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Wednesday, June 19, 2024

Nigeria to Stop Importing Petrol Next Month, Says Dangote

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Africa’s richest man and Chairman of Dangote Group, Aliko Dangote, has announced that Nigeria will cease importing gasoline next month, following the strategic plans of the Dangote Refinery. This major shift comes as Dangote revealed that his refinery has the capacity to supply West Africa’s petrol and diesel needs, as well as the continent’s aviation fuel demand.

Speaking at the Africa CEO Forum Annual Summit in Kigali on Friday, Dangote expressed optimism about the transformative impact his refinery will have on Africa’s energy landscape. “Right now, Nigeria has no cause to import anything apart from gasoline and by sometime in June, within the next four or five weeks, Nigeria shouldn’t import anything like gasoline; not one drop of litre,” he stated.Dangote

Progress and Ambitions of the Dangote Refinery

Dangote outlined the significant progress made by the company to ensure energy self-sufficiency for Africa. He emphasized the refinery’s capability to meet not only Nigeria’s demands but also those of West and Central Africa. “We have enough gasoline to give to at least the entire West Africa, diesel to give to West Africa and Central Africa. We have enough aviation fuel to give to the entire continent and also export some to Brazil and Mexico,” he said.

Moreover, Dangote highlighted the refinery’s production of essential raw materials. “Today, our polypropylene and our polyethylene will meet the entire demand of Africa today, and we are doing base oil, which is like engine oil. We are doing linear benzyl, which is a raw material to produce detergent. We have 1.4 billion people in population, nobody is producing that in Africa. So, all the raw materials for our detergents are imported. We are producing that raw material to make Africa self-sufficient.”Nigeria to Stop Importing Petrol Next Month, Says Dangote

Future Plans for Self-Sufficiency

Dangote is confident that within the next few years, Africa will no longer need to import fertilizer. “Give us three or a maximum of four years and Africa will not, I repeat, not import any more fertilizer from anywhere. We will make Africa self-sufficient in both potash, phosphate, and urea. We are at three million tonnes and in the next twenty months, we will be at six million tonnes of urea which is the entire capacity of Egypt. We are getting there,” he affirmed.

Achievements Since the Refinery’s Commissioning

Reflecting on the achievements since the refinery’s commissioning in February, Dangote noted the significant milestones reached. “For some of us, despite the boom of the capital market of the US, you know, Google, Microsoft, and the rest, we didn’t really participate, we took all our money and invested in Africa. We had this dream just about five years ago and we said we want to move from five billion (dollars) revenue to thirty billion revenue and we made it happen. It is possible and now we have made it happen and now we have actually finished our own refinery.”Nigeria to Stop Importing Petrol Next Month, Says Dangote

The Need for Change in Africa

Dangote underscored the necessity for Africa to produce finished products rather than just raw materials. “Our refinery is quite big, it is something that we believe that Africa needs. If you look at the whole continent, there are only two countries that don’t import petroleum products, which is a tragedy. They are only Algeria and Libya. The rest are all importers. So, we need to really change and make sure that we don’t just go and produce raw materials, we should also produce finished products and create jobs.”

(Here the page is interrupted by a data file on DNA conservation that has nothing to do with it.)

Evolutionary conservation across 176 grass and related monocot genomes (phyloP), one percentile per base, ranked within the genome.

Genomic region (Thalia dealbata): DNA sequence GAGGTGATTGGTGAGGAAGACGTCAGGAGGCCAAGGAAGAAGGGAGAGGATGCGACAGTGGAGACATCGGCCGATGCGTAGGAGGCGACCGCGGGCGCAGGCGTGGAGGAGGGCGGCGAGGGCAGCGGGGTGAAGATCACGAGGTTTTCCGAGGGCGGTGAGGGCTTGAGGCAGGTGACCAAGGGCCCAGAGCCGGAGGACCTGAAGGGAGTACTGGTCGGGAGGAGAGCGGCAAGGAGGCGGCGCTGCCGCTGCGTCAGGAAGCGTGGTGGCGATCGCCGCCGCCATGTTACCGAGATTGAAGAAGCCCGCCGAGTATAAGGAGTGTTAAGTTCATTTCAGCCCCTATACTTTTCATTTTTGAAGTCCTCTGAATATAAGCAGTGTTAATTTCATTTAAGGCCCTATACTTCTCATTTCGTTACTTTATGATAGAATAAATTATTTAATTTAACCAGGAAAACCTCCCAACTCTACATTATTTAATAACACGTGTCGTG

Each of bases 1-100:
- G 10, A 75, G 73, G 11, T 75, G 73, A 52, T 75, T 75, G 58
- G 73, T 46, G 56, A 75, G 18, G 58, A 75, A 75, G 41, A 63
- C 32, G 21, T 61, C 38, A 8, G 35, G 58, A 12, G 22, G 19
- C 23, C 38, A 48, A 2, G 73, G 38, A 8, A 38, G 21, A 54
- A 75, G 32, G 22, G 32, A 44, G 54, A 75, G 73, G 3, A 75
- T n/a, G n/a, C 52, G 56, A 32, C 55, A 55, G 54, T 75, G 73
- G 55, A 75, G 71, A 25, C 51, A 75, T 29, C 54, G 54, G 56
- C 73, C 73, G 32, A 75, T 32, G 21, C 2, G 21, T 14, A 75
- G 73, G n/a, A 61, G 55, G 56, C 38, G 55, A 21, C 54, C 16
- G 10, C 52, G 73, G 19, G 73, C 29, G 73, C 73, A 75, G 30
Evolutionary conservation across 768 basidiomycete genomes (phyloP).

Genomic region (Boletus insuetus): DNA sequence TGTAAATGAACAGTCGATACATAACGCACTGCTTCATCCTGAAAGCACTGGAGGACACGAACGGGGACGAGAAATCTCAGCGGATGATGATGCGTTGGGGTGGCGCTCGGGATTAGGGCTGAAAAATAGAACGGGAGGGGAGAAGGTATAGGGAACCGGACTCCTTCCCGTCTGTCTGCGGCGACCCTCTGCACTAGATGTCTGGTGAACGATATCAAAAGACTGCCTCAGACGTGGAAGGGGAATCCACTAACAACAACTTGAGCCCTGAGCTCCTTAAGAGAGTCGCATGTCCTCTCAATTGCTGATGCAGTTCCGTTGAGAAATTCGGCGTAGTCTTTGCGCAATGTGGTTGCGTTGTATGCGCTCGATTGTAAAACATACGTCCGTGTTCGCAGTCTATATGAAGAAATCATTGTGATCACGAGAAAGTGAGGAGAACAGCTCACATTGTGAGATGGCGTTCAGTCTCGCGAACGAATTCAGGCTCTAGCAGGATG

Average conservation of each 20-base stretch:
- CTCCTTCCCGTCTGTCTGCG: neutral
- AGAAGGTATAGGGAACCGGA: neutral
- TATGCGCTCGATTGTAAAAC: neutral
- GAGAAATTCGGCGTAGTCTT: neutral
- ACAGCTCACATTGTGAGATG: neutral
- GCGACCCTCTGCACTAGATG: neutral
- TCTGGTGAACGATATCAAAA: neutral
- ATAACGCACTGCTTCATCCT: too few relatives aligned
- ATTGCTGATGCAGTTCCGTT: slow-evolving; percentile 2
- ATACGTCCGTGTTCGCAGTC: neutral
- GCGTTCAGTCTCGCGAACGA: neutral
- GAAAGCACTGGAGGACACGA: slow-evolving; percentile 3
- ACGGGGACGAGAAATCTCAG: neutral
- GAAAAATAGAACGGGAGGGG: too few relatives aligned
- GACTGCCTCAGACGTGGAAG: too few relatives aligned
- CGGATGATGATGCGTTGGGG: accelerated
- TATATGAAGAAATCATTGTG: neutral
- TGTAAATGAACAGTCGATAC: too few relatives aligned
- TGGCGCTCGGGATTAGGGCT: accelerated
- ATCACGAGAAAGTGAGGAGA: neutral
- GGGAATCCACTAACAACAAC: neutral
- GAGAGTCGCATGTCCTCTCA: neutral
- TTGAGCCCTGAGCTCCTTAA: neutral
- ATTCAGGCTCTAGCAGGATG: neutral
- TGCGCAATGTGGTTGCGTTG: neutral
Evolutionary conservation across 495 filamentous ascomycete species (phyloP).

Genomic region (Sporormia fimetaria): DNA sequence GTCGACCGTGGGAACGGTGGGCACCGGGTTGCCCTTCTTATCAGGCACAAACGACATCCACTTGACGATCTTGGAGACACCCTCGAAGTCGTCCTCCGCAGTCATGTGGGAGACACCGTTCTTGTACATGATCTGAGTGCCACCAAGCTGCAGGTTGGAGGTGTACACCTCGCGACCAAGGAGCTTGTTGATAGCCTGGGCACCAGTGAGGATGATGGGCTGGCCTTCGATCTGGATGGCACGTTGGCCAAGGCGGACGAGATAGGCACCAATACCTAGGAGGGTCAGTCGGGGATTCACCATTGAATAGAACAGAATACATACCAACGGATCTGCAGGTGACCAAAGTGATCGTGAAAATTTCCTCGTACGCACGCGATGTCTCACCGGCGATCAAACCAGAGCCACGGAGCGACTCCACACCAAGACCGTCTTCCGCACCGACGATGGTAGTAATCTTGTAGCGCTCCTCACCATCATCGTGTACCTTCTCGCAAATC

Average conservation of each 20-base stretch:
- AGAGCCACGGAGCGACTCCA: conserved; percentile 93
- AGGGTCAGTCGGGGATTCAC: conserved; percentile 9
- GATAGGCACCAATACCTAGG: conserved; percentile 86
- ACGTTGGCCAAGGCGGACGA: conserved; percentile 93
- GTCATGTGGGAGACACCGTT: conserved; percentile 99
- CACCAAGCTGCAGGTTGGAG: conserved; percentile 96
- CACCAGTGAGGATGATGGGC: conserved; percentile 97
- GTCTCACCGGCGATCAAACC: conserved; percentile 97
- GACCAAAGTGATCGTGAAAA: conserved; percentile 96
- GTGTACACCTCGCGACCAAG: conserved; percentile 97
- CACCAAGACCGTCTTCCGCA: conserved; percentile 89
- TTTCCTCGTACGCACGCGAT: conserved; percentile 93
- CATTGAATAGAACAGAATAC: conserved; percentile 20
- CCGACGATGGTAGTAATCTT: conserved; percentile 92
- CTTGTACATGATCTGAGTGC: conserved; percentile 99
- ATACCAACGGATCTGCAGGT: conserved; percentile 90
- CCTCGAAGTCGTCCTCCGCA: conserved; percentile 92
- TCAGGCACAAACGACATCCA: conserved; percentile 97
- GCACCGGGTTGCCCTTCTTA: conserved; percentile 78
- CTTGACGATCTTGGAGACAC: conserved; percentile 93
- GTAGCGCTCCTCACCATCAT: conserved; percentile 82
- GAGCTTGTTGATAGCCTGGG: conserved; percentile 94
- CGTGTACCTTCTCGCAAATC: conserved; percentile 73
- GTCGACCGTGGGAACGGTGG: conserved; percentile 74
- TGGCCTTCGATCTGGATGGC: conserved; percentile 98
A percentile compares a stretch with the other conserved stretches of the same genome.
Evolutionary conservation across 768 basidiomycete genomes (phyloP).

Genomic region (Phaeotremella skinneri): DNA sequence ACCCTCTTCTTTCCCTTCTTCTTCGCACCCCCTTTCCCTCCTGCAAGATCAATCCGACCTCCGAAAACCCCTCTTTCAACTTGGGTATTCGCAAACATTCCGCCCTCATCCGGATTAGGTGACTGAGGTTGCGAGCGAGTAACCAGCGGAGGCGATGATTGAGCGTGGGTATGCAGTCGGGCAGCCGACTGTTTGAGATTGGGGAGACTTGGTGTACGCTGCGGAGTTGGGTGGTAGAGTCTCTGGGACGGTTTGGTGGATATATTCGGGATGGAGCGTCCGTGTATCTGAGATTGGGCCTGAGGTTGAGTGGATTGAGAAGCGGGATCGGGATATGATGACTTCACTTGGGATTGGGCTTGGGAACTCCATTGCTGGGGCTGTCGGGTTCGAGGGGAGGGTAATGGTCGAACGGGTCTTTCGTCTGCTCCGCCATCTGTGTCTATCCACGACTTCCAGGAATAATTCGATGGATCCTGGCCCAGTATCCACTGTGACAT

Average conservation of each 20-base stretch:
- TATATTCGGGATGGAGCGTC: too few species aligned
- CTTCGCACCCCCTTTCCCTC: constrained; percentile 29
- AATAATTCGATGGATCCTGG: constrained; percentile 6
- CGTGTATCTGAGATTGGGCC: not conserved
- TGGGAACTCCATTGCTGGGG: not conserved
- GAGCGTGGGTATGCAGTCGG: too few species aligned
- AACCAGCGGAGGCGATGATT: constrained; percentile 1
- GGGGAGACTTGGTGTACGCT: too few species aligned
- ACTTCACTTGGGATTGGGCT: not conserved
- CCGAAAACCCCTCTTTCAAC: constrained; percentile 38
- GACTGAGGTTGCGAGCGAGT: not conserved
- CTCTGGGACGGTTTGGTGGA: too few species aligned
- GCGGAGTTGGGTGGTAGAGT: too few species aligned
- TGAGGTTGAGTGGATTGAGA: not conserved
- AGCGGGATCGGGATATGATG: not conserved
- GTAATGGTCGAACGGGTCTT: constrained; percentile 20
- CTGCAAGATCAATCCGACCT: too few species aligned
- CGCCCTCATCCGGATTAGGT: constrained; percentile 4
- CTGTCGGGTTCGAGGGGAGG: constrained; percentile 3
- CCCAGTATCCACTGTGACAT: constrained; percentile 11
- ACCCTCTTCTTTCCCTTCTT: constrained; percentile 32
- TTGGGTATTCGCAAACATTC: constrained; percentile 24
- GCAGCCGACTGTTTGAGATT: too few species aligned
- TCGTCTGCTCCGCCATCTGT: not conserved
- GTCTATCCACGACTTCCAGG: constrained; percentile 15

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He warned against the consequences of exporting raw materials while importing finished goods. “One of the things we also need to know as Africans is that we produce raw materials and export them. When you export raw materials and somebody now keeps importing things into your continent and dumping goods, what you are importing is poverty and exporting jobs out. So, we have to change that narrative,” he said.

Overcoming Challenges and Looking Ahead

Dangote acknowledged the challenges faced during the refinery’s construction, particularly from those resistant to change. “The pushback was very impactful because there are people who have actually been used to just making money trading without refinery. To get people who are committed to Africa has to be people that believe in investing in Africa because the companies that are operating today are actually not investing, and some of the issues of stopping that investment are going to impact us, not today but in the future, which means our oil production will continue to go down because in oil, unless you keep investing, the production is going to go down.”

Despite skepticism from many, Dangote emphasized the importance of perseverance and belief in success. “There is no room for failure because we were the EPC contractors and ninety percent of people never believed that we were going to deliver but we have been able to deliver now.”

Call for Policy Consistency

Finally, Dangote highlighted policy inconsistency as a major challenge for African entrepreneurs and called for support from leaders to ensure ease of trading across the continent. The successful completion and operation of the Dangote Refinery mark a significant milestone in Africa’s journey towards energy self-sufficiency and economic growth.

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